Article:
Maintenance Technology July 2015 - (Page 34)
Online Lube Training:
Ken Bannister, CMRP, MLE
When it comes to lubrication best practices, information gleaned from
online forums and posted videos could cost your operations.
"FREE" EXTRACTS A PRICE. Loyalty
programs that provide point-based gifts
track our spending habits and sell the
data to other retailers. "Free" smart apps,
offered in a restricted format, often try
to up-sell users into fuller subscribed
versions and/or inundate them with
paid-advertising messages. These types of
marketing strategies aren't new. They're
high-tech versions of an old approach
from the no-tech world, wherein savvy
North American drinking establishments
offered a "Free Lunch" to customers.
In the 19th century, patrons had to
pay for a premium drink before they
could eat at a bar's free-lunch table, laden
with salty foods that were cleverly crafted
to make a person increasingly thirsty
and, thus, eager to buy additional drinks.
This practice led to the saying "there's no
such thing as a free lunch." It's a concept
that has implications for today's lubrication workforce.
Seeking best practices
Watching several maintainers incorrectly
use their handheld grease guns recently,
I inquired about the training they had
received. To a man, they referenced
having been directed to a popular source
of online videos to watch as many
greasing demonstrations as they could
find and then to emulate them.
Visiting the referenced website for
myself, I discovered dozens of such
videos and links to social-media forums
doling out free advice on how to, among
other things, refill grease guns and lubricate bearings. While elements of each
video or bits of proffered advice could
be construed as useful to viewers (or
trainees), many of the shared practices
could cause harm to a bearing or the
person using the grease gun. Highlights
■ Using a rusty, 50-yr.-old grease gun
that transferred rust into a new
■ Cross-contaminating grease by
replenishing an empty delivery
tube with a totally different type of
product, without cleaning the gun
thoroughly or purging all old grease
from the tube.
■ Using an open-flame torch to liquefy
and free old hardened grease, with
no nod to safety equipment or safe
■ Incorrectly disassembling a grease
gun to replace the delivery tube,
creating a greasy mess and introducing unwanted air into the pump.
■ Spinning a bearing dry and handling
it with bare hands during a greasepacking procedure.
■ Dropping a new bearing into metal
shavings on the floor, then cleaning
it "as good as new" with compressed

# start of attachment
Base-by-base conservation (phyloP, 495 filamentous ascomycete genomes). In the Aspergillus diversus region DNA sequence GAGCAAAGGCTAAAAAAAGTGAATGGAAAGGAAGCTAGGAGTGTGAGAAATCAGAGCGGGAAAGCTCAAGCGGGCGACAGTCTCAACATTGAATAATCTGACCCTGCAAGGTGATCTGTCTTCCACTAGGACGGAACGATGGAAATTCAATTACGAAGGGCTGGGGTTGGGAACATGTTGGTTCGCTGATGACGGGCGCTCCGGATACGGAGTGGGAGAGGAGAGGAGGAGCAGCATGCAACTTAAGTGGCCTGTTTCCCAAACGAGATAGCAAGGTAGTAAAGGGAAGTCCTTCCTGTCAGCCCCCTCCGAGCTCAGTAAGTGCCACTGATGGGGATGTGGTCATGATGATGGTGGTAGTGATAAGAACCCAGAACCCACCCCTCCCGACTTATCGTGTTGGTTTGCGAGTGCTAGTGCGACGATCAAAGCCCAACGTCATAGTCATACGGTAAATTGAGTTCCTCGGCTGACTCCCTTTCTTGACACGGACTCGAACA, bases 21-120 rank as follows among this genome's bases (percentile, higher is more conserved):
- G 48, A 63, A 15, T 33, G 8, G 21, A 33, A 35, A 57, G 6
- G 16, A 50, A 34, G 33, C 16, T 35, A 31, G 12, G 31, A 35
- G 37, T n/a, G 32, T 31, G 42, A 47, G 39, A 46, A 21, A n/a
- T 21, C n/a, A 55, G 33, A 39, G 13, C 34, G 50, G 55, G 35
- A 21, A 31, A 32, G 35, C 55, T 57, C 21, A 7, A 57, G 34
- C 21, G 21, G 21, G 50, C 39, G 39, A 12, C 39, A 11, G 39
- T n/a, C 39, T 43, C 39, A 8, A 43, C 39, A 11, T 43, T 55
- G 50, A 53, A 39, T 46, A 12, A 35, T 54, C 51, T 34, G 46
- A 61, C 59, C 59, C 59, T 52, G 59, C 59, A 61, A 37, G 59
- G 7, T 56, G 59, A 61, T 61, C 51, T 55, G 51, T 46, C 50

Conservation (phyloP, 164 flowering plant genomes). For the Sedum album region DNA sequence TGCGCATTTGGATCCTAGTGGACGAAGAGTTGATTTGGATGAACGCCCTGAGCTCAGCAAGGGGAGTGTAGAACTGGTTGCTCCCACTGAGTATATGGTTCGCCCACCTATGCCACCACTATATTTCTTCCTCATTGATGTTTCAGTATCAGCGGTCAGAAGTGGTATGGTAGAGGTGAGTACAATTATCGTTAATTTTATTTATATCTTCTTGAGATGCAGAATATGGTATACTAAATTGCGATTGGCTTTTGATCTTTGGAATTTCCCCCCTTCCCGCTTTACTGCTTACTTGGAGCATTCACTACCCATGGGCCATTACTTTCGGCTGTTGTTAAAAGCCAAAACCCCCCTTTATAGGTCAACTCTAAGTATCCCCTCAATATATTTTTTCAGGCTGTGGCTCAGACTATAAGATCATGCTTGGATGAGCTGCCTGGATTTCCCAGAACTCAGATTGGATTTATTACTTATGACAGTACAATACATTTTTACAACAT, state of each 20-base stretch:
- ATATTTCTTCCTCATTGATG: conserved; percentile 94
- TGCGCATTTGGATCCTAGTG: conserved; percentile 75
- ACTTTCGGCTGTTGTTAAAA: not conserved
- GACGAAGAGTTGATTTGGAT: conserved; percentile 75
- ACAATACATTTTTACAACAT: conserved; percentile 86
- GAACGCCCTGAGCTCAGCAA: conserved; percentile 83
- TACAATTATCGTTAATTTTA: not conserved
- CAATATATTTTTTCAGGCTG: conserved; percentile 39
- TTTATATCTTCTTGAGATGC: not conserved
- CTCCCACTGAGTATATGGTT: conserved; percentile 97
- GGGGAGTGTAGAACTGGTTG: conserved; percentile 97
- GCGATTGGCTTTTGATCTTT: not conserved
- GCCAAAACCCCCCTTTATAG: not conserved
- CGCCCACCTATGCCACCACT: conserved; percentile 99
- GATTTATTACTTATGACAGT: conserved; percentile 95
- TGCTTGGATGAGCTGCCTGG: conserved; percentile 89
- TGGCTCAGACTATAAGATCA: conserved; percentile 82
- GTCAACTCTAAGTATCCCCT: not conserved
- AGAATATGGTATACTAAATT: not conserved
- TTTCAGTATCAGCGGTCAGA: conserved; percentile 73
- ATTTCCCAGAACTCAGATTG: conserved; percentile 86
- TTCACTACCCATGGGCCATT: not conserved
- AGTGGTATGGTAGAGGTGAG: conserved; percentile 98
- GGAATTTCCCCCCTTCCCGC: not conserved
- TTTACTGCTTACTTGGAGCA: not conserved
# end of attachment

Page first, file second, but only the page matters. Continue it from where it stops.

air before greasing and installing.
■ Filling a bearing with so much grease
that the seal popped off.
Beware: Like the free lunch in
yesteryear's drinking establishments, the
quality of the "food" in some free online
lubrication training seems to be designed
for and delivered to the untrained by the
Consider the source
By all means, enjoy as many online
lubrication-related forums and videos as
you wish. But make sure you and others
on your lubrication team receive formal
training from a reputable lubrication
This collection of grease guns, all with
the same grease but with different
displacements and gun pressures,
presents a problem of inconsistency when
a work order calls for x number of shots.
These guns are also dirty, leading to
contaminant introduction into machinery.
They should be stored individually in an
upright position in a grease-caddy holster.
Photo courtesy EngTech Industries.
expert or qualified training organization.
That's the best way to identify and avoid
the stupid-potentially costly-grease
tricks that show up in free web content.
Remember, you get what you pay for. MT
Contributing editor Ken Bannister is a
Certified Maintenance and Reliability
Professional and certified Machinery
Lubrication Engineer (Canada). The
author of Lubrication for Industry
(Industrial Press, South Norwalk, CT)
and the Lubrication Section of the 28th
Edition of Machinery's Handbook
(Industrial Press), he can be reached at
Table of Contents for the Digital Edition of Maintenance Technology July 2015
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Drive Strategy With Performance Metrics
Train, Audit Electrical Workers
Carbon-Neutral Drives Molding Company
Troubleshoot Hot Hydraulics
Don't Procrastinate, Innovate
Maintenance Technology July 2015